More than 20 years ago, a company called AquaBounty Technologies developed the AquAdvantage salmon, a genetically modified variety of Atlantic salmon with a single gene from a Chinook salmon spliced into its genome and accounting for a total of about one ten-thousandth of its DNA. This fish grows dramatically faster than other Atlantic salmon, reaching market size in half the time with 20 percent better feed efficiency and 5 percent better nitrogen retention.
Regulatory barriers and an abundance of caution have, however, prevented commercial production and availability of the salmon in the United States.
In April 2018, the company gained FDA approval of a new animal drug application (NADA) for the company’s aquaculture facility near Albany, Indiana. According to the FDA, genetically engineered animals are regulated under the new animal drug provisions of the Federal Food, Drug, and Cosmetic Act (FD&C Act) because an rDNA construct that is intended to affect the structure or function of the body of the resulting animal meets the definition of a drug. Approval of the facility did not mean though, that the fast-growing salmon would soon appear in U.S. retail cases or on restaurant menus. The FDA announcement noted that while the Indiana facility was approved for production, the company was prohibited from importing the eggs necessary for producing genetically engineered (GE) salmon at the facility because of a requirement in FDA’s appropriations law.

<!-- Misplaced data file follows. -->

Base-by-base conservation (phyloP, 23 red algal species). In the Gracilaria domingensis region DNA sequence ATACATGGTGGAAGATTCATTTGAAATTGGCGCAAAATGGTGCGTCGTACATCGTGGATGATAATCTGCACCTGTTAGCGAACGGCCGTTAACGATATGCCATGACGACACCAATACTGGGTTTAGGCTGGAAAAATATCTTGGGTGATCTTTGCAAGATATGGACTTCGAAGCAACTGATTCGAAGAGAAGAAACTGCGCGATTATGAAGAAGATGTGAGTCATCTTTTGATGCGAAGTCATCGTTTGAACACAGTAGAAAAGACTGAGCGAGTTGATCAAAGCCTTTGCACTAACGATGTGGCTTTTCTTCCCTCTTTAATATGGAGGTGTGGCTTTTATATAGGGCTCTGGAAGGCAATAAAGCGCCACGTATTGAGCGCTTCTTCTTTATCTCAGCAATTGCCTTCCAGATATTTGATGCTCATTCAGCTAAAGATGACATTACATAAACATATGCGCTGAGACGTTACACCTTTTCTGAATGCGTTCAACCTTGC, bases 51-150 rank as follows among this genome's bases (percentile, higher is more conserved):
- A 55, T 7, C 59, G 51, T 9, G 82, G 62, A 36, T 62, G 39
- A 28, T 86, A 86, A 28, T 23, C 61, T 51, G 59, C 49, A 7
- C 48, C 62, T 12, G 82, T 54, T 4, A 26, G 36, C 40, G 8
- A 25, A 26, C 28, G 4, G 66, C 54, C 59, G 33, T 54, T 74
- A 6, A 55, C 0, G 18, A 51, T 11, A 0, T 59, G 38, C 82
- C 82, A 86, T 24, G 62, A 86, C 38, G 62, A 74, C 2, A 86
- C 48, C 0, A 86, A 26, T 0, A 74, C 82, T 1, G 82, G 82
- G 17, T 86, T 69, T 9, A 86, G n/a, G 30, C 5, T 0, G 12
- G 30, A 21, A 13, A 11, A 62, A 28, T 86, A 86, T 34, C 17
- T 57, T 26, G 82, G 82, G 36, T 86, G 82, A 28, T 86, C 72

With the new decision, FDA deactivated a 2016 import alert that prevented GE salmon from entering the U.S. The FDA’s approval of the application related to AquAdvantage Salmon followed a comprehensive analysis of the scientific evidence, which determined that the GE Atlantic salmon met the statutory requirements for safety and effectiveness under the Federal Food, Drug, and Cosmetic Act. However, in 2016, Congress directed the FDA not to allow into commerce any food that contains GE salmon until it issued final labeling guidelines for informing consumers of the GE salmon content in the food. The FDA complied with this requirement by implementing an import alert in 2016 that prevented GE salmon from entering the U.S.
Studies on 14 generations of the AquAdvantage salmon led to the FDA in 2010 determining the fish is an Atlantic salmon, is as safe to consume as any other Atlantic salmon and represents no significant risk to the environment under conditions of use in the application for approval. Those conditions for use include growing the fish only in a FDA-approved, physically contained, fresh-water culture facility and maintaining a population of only female fish for food production, to avoid any crossbreeding with wild populations
With the deactivation of the import alert, AquAdvantage Salmon eggs can now be imported to the company’s contained grow-out facility in Indiana to be raised into salmon for food. FDA has determined the fish is safe to eat, the genetic construct added to the fish’s genome is safe for the animal, and the manufacturer’s claim that it reaches a growth marker important to the aquaculture industry more rapidly than its non-GE farm-raised Atlantic salmon counterpart is confirmed.